In the whole six hours of working at the game, I used only a roll and a half, which for me is about 50 images. Even though we were in effect practicing, I was able to make several photos that I like. The first photo of the first day of the workshop and it was made of the contents of a trash container and had the greatest word that people all over the world cherish, lying cast-off as worthless. Even more ironic for me, is that it was written in English. A trash container in Spain with the word “freedom” written in English.

 

Near the end of the day in Lisbon, after we had been working at our game, we came upon a ceremony in a little square. People were there with the police putting a wreath on a monument and since we were all warmed up and practiced, we were ready to finish the day with some close-up photos of the serious subject. We photographed respectfully and quietly and I produced these photos of the event.

The Challenge of Three game is fun to play while practicing the 5F’s, and is an excellent way to always be ready and it will improve our ability to make photographs at the speed of life!

 

 

 

 

 

Also posted in Social Documentary/Street Photography, Street Photography Tips, Street Photography Workshops Tagged , , |

20 MINUTES, 14 IMAGES

The subject was the Havana harbor early in the morning, with the sun shining through the dark clouds of a passing rain squall. The figures in the foreground were constantly moving which provided me with many opportunities to make photographs that I thought would best describe the situation of the Cubans and their environment, and the frailty of man, or the strength of man in relation to the drama of his existence.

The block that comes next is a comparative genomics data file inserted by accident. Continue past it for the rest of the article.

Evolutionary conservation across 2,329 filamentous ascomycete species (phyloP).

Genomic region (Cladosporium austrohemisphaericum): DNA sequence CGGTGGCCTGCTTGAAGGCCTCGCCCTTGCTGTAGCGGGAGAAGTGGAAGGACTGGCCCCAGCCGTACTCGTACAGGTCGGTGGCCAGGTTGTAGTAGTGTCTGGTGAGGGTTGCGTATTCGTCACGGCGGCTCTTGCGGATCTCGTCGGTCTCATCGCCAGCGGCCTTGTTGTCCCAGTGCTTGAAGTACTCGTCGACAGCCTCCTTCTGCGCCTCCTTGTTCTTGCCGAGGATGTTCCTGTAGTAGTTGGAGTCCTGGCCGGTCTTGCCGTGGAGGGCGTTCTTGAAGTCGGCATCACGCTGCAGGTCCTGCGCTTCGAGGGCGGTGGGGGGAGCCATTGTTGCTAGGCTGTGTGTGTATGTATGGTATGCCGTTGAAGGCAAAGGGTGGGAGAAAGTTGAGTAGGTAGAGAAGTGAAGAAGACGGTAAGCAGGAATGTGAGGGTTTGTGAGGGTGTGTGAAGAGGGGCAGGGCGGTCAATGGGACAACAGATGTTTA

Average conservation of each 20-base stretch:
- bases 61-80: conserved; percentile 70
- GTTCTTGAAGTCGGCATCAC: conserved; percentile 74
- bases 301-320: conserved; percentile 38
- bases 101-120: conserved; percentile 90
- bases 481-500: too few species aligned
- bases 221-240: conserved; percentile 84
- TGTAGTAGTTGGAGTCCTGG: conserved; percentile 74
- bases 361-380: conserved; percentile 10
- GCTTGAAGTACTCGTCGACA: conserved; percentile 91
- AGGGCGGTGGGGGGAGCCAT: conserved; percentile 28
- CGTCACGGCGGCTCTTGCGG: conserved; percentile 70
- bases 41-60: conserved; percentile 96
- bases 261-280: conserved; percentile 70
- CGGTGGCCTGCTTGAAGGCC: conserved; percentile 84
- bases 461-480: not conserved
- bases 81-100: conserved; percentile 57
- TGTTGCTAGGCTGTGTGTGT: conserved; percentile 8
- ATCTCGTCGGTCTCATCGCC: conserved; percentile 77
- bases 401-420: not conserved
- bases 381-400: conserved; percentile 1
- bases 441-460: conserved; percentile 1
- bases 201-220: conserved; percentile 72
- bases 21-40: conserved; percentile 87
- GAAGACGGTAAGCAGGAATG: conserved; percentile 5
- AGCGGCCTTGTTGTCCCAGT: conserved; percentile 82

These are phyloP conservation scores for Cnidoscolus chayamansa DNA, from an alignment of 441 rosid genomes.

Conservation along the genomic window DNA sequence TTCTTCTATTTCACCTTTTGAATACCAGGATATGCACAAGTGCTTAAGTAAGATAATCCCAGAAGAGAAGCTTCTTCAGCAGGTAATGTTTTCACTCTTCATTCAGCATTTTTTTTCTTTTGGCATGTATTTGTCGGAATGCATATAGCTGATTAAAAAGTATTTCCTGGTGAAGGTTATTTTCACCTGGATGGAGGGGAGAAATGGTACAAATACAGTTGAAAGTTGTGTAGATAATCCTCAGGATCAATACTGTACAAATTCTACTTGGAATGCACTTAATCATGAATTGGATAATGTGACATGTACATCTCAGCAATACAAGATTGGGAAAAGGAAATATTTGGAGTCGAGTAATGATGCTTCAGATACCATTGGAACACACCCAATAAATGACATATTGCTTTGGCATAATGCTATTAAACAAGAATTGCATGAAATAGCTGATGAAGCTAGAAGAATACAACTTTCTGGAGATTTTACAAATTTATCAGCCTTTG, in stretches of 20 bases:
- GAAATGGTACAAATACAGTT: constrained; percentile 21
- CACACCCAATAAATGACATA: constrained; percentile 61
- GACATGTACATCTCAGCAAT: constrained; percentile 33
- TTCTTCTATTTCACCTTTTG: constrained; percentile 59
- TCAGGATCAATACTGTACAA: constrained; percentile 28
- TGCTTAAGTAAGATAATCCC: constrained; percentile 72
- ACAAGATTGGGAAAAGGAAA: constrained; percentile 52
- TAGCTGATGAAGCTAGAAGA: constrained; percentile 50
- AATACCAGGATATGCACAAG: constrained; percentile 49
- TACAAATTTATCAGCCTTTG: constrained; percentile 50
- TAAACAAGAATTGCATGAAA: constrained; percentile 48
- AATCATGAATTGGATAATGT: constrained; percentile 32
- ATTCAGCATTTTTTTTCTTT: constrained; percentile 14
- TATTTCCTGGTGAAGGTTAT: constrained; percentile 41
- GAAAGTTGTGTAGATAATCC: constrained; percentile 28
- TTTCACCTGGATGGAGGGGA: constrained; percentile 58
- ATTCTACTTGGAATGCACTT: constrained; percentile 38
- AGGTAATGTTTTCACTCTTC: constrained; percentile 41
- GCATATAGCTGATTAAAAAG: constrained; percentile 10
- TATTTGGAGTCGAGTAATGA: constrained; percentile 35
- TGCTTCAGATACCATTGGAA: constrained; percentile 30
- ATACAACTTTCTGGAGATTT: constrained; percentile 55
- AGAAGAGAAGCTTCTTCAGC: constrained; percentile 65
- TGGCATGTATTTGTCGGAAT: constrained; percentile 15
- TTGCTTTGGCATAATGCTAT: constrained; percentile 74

I don’t make many exposures with the hope of getting one acceptable image. Each of
the fourteen exposures of the subject area was done with careful thought about
the many variables that made up the subject and how all these factors
influenced the center of interest. The constantly changing scene, offered me
many chances to make different images of the same subject area as it changed in
the brief time that I was there. The rapid fire technique of some photographers
makes me wonder how many of those quickly made exposures were guesses instead
of well thought out attemps to create a relationship between the various
details that are present in the subject area. Guessing scares me, knowing that
I might miss the best instant because I was too busy clicking away without
thinking enough. In forty five years of doing this kind of work, I have learned
how transitory a subject can be and also how important time is and how crucial
it is for me to catch the significance of a situation in one image.
The subject area changed constantly, giving me new opportunities to make images that would show various aspects of the situation. The available lighting was difficult to work with, as it was very early, with the sun shining toward my lens. The dramatic qualities of the sky encouraged me to keep working the subject as it changed over the twenty minutes that I was there.